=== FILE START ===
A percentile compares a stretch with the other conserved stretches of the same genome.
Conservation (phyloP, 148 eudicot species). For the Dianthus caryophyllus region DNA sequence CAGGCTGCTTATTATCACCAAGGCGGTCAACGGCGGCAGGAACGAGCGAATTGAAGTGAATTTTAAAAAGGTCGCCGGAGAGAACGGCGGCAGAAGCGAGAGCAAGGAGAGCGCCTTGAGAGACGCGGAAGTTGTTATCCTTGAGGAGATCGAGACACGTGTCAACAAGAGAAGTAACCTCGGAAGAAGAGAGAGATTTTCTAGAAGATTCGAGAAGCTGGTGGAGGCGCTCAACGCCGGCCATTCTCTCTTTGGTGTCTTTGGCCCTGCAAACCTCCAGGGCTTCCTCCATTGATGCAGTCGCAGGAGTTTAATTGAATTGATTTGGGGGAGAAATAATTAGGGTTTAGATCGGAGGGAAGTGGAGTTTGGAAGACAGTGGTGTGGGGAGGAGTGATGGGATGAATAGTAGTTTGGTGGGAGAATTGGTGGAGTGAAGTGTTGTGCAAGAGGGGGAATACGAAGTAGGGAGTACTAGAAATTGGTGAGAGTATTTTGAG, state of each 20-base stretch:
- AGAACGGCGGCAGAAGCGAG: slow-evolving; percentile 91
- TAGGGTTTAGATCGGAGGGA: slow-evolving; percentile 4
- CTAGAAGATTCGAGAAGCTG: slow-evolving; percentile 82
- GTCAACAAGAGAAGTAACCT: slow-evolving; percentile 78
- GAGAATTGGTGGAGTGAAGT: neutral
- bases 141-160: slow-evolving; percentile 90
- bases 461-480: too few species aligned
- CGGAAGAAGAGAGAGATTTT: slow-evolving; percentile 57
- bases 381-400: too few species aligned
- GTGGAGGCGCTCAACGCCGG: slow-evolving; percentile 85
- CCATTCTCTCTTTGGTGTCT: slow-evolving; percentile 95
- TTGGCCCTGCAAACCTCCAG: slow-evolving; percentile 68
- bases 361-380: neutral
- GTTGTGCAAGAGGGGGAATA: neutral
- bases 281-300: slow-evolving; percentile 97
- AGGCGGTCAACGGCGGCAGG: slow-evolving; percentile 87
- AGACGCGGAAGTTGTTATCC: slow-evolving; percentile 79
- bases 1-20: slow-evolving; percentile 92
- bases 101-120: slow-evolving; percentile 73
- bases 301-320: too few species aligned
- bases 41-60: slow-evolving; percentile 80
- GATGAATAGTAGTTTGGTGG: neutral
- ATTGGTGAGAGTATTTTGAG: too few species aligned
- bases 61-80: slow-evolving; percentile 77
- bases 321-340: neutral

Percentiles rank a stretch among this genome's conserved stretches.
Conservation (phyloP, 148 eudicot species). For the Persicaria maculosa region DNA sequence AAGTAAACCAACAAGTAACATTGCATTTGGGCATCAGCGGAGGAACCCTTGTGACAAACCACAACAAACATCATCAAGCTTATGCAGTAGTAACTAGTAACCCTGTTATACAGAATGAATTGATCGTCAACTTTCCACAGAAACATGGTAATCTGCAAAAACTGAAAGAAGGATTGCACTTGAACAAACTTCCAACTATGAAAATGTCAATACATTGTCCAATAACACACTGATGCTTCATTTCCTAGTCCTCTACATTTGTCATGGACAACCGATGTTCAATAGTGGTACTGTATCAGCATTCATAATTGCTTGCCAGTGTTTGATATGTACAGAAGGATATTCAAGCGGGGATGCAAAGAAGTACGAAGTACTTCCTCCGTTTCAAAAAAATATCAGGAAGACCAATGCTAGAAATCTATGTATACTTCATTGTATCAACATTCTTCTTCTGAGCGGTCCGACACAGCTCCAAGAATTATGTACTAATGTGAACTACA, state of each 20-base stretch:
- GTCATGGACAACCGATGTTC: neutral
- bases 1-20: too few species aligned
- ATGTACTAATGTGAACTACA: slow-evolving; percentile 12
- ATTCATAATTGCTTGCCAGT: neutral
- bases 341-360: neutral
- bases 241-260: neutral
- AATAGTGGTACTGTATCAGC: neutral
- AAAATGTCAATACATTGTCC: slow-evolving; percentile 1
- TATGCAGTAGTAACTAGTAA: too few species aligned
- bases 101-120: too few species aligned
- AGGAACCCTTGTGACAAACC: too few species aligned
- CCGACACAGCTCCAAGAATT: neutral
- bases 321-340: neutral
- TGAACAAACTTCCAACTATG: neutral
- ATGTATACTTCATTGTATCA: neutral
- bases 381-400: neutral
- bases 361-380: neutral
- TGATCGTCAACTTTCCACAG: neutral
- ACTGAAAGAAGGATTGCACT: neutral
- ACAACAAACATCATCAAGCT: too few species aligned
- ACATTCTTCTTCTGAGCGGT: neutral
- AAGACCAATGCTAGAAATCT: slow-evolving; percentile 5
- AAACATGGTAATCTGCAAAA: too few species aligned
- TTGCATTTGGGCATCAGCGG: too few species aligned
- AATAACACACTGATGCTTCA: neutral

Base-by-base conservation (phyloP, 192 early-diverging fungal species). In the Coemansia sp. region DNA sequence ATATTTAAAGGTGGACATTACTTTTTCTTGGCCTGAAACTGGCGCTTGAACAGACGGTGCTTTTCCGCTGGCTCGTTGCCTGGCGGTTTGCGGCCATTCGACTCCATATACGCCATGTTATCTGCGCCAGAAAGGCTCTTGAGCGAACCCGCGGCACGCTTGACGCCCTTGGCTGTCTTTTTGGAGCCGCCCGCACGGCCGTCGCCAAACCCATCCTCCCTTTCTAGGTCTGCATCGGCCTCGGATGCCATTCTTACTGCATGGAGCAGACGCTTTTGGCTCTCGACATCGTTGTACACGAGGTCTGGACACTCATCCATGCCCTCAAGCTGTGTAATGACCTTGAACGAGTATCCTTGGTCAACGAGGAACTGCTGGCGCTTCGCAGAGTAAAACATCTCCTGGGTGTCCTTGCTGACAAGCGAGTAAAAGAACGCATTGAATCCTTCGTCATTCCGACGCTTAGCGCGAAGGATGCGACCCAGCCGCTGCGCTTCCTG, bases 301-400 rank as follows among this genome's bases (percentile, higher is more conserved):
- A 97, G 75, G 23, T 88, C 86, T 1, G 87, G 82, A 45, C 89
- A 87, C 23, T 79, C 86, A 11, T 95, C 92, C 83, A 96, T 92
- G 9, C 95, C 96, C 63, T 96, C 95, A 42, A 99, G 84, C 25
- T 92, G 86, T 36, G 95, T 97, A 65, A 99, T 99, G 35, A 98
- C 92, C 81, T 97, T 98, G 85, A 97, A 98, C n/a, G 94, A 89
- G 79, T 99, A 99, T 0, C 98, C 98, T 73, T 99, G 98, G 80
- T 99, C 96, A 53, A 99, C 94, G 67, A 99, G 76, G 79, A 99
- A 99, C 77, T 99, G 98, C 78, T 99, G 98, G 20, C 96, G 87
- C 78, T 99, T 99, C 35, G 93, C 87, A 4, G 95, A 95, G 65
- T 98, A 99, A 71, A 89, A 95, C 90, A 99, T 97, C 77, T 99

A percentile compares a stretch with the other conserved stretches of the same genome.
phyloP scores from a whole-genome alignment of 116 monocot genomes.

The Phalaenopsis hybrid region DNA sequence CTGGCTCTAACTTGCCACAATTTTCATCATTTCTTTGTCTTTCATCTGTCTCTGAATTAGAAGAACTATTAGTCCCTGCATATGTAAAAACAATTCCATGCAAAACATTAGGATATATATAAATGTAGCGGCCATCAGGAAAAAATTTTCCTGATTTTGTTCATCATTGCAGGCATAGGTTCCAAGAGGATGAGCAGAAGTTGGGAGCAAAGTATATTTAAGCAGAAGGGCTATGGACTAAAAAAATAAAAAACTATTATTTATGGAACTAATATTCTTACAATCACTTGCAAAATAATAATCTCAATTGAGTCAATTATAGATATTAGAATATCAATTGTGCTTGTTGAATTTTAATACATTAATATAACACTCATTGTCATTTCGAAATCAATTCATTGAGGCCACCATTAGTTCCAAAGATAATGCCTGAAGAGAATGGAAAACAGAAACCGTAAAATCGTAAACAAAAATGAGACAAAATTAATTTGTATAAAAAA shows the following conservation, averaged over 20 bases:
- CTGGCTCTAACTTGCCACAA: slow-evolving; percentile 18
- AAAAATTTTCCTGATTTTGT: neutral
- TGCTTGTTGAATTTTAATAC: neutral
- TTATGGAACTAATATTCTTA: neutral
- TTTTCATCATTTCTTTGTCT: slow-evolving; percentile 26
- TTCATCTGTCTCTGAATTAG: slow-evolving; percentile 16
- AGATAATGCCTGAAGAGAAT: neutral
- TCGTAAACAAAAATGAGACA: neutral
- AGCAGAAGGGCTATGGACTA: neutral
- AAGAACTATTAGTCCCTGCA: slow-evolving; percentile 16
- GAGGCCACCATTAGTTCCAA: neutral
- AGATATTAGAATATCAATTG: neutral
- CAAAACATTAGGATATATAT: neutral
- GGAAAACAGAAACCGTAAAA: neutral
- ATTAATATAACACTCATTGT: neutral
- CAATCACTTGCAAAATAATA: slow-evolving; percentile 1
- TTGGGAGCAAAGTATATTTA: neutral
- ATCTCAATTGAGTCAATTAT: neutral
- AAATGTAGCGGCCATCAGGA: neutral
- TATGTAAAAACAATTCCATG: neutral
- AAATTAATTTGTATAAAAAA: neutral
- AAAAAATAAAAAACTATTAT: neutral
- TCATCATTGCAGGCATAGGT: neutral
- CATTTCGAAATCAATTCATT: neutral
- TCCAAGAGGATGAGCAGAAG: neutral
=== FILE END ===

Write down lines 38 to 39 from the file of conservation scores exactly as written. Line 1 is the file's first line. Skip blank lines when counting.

- TATGCAGTAGTAACTAGTAA: too few species aligned
- bases 101-120: too few species aligned